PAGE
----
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Chattanooga police have suspended an investigation into a man's viral claim that he was assaulted last weekend by a group of teenagers in an alleged "gang initiation" due to inconsistencies in the man's story and a lack of cooperation from him.

"The investigation is suspended, not closed," Chattanooga Police Department spokesperson Elisa Myzal said Saturday morning. Stuart Doster's attorney told police "that he would be willing to cooperate with the investigation in the event that any suspect information was discovered."

(READ MORE: Chattanooga police investigating man's claim that he was assaulted by teenagers downtown)

Doster, a Chattanooga resident and warehouse company employee, wrote on Facebook that he was attacked by "5-6 teenagers" as he was walking toward his car on Cherry Street, near Buffalo Wild Wings and the Market Street Bridge.

In a post to his Facebook page on Sept. 12, Doster claimed he was punched, tackled and kicked in the ribs, throat and head. He said he was put into what he believed to be an older, red Toyota Corolla and had to fight his way out. Doster also claimed he witnessed another man who looked to be in his mid-40s being beaten across the street by another group of multiple people.

A second victim had not come forward as of Saturday morning.

The post, which has been shared more than 800 times, alleged Doster had been the victim of "some type of gang initiation directive," but police have said the investigation so far does not indicate any "gang initiation activity" was conducted, nor that a kidnapping was attempted, citing footage from a nearby city safety camera.

The footage, obtained by the Times Free Press, shows Doster, dressed in red, approaching a group of people standing outside Buffalo Wild Wings. Doster approaches one man in the group in particular, and a fight between the two begins. No one else on the tape is dressed in red, and there does not appear to be a red Toyota Corolla on the tape, nor does there appear to be a second victim.

Police determined Doster was the instigator of the fight, based on the footage, and said the timeline of events does not match up with what he said took place.

They also said Doster has declined to work with investigators multiple times since an officer first reached out to help him file a report for simple assault Monday evening. Officers said Doster had abrasions and sought medical attention after he filed the report but had no record of him receiving medical treatments before that filing was made.

(READ MORE: Coty Wamp announces run for Hamilton County district attorney post)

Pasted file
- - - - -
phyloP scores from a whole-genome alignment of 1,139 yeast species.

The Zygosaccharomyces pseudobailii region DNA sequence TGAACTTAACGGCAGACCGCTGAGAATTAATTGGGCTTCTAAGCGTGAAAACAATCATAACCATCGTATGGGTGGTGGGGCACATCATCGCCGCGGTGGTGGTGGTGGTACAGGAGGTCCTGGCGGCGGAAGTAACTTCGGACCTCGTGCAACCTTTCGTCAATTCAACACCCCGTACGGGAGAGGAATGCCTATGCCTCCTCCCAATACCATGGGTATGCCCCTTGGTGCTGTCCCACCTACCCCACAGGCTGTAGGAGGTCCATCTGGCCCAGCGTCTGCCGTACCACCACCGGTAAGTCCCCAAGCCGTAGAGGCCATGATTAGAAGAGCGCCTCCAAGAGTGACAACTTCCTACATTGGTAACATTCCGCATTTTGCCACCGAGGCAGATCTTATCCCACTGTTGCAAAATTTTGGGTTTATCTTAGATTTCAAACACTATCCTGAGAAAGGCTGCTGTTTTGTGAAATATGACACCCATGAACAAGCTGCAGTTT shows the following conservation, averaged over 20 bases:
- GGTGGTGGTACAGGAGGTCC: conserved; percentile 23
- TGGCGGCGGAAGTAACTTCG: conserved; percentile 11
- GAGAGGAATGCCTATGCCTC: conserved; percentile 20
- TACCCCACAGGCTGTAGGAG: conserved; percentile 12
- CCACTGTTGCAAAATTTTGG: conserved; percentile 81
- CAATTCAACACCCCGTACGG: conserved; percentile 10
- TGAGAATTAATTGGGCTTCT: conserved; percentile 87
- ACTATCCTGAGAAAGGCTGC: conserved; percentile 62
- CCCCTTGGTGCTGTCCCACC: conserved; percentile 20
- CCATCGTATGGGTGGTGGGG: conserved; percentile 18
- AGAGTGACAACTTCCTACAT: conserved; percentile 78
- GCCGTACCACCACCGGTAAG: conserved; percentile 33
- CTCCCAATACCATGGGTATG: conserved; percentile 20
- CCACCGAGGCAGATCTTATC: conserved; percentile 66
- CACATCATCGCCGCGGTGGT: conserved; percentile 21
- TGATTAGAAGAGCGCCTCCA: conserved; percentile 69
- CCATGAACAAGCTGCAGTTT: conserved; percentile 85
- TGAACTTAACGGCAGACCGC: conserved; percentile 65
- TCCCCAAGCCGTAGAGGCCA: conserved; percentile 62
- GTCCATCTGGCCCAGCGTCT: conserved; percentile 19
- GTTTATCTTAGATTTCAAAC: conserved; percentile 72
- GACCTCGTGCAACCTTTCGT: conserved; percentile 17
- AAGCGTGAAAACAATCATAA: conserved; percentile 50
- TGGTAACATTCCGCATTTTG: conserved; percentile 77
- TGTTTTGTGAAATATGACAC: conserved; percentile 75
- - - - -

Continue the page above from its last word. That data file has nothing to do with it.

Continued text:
Doster took to Facebook on Tuesday to address the incident. He said he would be getting rid of his account because of the "extraordinary amounts of evil behavior/comments" he had received from those who did not believe his story about what occurred.

"Thank you to those who have taken my encounter seriously," he said in the post. "No reason to lie and I have nothing to prove to naysayers."

Weston Wamp, whose sister Coty Wamp last month announced her plan to run against Hamilton County District Attorney Neal Pinkston in the May 2022 election, was among those who took the post seriously.

In a series of tweets posted to his Twitter page Monday, Wamp called violent crime an "epidemic" in Chattanooga and said he believed "many civic and political leaders" would prefer to ignore stories about such violence because it doesn't fit the "'best city ever' narrative."

"Notice needs to be served to gangbangers by our mayors and law enforcement that if you come into the streets of downtown where our children play, there will be hell to pay," Wamp said. "This is no time to ignore the truth. Gang violence has instilled fear and stolen hope for too long."

(READ MORE: Afghan American man receives community support in efforts to relocate family to Chattanooga)

On Wednesday, interim police chief Erick Tucker urged the community to be careful not to share stories on social media intended to incite a reaction.

"In our current climate with social media, let's not poke holes in the fabric of our community by sharing stories or inflammatory remarks that are meant to tear others down or incite fear or anger," Tucker said.

Contact Kelcey Caulder at kcaulder@timesfreepress.com or 423-757-6327. Follow her on Twitter @kelceycaulder.

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